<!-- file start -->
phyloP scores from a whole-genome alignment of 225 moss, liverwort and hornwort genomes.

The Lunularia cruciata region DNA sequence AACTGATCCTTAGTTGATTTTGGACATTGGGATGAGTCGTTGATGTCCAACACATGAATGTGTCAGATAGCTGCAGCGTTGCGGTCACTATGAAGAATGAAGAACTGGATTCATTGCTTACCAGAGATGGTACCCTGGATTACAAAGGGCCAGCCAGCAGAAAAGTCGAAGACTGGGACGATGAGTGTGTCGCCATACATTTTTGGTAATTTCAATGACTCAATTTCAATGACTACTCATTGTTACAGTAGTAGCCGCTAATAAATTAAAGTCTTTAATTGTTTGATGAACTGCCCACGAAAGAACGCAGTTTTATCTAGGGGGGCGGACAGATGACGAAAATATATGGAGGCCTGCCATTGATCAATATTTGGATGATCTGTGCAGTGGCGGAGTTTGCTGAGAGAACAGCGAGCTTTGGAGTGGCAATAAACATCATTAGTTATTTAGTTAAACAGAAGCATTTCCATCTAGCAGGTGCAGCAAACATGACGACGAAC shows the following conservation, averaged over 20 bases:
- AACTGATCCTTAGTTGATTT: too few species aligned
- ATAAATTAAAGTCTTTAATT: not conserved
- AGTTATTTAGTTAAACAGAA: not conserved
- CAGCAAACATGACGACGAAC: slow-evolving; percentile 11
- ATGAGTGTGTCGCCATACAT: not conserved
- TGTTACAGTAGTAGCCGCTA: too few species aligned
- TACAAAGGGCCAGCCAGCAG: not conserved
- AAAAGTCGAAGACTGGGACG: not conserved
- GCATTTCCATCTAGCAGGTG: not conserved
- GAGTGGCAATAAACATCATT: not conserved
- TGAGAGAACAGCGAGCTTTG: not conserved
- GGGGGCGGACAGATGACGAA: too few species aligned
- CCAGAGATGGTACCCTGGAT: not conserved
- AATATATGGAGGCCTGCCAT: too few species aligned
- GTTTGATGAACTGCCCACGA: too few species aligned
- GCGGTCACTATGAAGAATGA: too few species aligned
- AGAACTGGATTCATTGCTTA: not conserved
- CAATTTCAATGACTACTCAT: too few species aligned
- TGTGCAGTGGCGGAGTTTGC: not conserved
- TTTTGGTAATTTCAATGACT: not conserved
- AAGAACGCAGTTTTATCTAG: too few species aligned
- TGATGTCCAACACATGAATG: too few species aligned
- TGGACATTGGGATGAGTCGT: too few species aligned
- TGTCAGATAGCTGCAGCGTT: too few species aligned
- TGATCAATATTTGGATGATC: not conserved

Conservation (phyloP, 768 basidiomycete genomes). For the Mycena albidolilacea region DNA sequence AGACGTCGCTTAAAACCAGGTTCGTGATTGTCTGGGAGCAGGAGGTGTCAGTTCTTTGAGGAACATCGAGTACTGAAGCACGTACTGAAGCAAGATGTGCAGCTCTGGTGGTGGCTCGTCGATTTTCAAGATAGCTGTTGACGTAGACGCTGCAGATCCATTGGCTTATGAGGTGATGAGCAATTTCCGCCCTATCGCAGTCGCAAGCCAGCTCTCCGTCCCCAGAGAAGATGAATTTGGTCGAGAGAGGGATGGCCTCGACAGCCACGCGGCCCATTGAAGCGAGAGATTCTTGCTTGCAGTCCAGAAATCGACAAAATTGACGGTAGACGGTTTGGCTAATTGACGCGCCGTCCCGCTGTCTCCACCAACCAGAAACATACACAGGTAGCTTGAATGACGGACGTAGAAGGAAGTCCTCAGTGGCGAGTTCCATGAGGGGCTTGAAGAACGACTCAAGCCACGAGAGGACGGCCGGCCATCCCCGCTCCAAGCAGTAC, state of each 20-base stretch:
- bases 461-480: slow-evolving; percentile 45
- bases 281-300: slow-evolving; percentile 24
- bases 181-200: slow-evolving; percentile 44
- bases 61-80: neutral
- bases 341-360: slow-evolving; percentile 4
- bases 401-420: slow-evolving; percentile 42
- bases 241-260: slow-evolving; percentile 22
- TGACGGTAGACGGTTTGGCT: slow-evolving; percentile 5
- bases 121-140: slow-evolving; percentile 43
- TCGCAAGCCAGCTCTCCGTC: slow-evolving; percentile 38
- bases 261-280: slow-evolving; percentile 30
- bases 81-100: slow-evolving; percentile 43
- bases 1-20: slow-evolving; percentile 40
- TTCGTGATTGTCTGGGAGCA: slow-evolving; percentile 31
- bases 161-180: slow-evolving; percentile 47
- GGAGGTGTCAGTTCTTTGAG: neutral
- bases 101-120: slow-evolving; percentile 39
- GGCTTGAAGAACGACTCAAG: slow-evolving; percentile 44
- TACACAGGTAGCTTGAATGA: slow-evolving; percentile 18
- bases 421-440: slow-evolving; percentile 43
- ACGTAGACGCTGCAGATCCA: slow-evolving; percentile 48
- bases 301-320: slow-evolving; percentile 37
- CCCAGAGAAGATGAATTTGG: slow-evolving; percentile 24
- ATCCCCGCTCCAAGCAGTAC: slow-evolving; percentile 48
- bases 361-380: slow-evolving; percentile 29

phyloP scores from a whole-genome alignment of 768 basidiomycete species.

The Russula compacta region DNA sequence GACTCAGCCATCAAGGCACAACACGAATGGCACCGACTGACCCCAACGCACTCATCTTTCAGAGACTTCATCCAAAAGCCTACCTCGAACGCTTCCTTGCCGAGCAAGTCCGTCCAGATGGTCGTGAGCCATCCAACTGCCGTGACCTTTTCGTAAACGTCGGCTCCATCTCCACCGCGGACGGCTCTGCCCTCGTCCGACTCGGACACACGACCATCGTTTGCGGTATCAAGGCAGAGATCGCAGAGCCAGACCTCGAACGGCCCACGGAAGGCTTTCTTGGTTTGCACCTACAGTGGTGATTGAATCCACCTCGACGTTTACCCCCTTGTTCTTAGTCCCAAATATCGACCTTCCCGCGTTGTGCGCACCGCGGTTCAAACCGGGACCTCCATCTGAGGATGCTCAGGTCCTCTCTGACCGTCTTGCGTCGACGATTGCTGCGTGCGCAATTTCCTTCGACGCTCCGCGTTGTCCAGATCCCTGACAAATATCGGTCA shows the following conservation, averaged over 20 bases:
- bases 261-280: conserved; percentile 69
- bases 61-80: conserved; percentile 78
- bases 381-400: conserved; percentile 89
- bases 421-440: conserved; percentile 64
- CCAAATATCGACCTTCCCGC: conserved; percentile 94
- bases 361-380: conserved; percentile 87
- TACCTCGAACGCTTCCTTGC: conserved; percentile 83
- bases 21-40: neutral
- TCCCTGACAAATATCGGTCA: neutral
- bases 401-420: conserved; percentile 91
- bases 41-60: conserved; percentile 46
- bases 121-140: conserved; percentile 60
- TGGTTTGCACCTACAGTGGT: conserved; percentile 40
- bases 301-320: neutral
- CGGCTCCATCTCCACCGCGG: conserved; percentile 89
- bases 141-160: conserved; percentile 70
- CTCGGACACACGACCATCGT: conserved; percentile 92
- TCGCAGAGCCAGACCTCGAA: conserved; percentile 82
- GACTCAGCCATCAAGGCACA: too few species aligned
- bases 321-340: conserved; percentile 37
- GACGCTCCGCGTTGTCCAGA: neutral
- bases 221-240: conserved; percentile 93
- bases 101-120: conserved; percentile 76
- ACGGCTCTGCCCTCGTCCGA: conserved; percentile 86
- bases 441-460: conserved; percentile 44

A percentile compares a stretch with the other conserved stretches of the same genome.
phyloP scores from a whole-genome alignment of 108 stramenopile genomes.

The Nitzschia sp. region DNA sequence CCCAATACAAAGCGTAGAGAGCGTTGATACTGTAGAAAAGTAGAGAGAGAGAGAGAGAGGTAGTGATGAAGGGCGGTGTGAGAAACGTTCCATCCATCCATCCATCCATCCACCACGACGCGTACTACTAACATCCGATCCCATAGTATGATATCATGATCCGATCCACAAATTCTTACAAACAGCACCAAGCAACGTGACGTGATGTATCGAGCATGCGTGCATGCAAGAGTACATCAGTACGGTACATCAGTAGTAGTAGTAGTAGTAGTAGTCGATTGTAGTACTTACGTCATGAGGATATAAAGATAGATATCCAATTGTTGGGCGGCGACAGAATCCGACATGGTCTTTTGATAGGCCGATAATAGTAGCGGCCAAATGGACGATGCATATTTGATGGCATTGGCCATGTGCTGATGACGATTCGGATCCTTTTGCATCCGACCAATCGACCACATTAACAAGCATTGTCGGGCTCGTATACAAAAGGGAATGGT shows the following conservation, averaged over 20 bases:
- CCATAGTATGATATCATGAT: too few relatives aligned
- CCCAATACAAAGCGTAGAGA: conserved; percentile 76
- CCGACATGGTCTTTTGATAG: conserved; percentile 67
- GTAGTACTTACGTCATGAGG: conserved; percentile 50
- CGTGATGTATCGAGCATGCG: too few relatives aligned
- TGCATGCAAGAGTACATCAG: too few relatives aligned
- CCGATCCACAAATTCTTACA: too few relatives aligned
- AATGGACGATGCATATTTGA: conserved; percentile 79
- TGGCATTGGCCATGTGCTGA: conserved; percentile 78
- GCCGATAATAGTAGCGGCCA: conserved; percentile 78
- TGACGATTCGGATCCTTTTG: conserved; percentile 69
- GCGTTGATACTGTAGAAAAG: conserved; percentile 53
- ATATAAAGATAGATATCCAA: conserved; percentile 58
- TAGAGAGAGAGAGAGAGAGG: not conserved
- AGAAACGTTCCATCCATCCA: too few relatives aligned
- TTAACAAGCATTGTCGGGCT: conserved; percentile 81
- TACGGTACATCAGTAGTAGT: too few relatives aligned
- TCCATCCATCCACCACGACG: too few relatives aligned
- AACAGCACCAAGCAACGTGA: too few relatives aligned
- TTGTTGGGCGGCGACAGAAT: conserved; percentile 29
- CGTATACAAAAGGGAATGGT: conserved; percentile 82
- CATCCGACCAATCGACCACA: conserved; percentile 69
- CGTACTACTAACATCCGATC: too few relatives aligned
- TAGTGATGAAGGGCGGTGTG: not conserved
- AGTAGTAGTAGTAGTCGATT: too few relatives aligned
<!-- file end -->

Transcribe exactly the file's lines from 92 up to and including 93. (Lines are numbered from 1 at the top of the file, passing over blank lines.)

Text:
- TGGCATTGGCCATGTGCTGA: conserved; percentile 78
- GCCGATAATAGTAGCGGCCA: conserved; percentile 78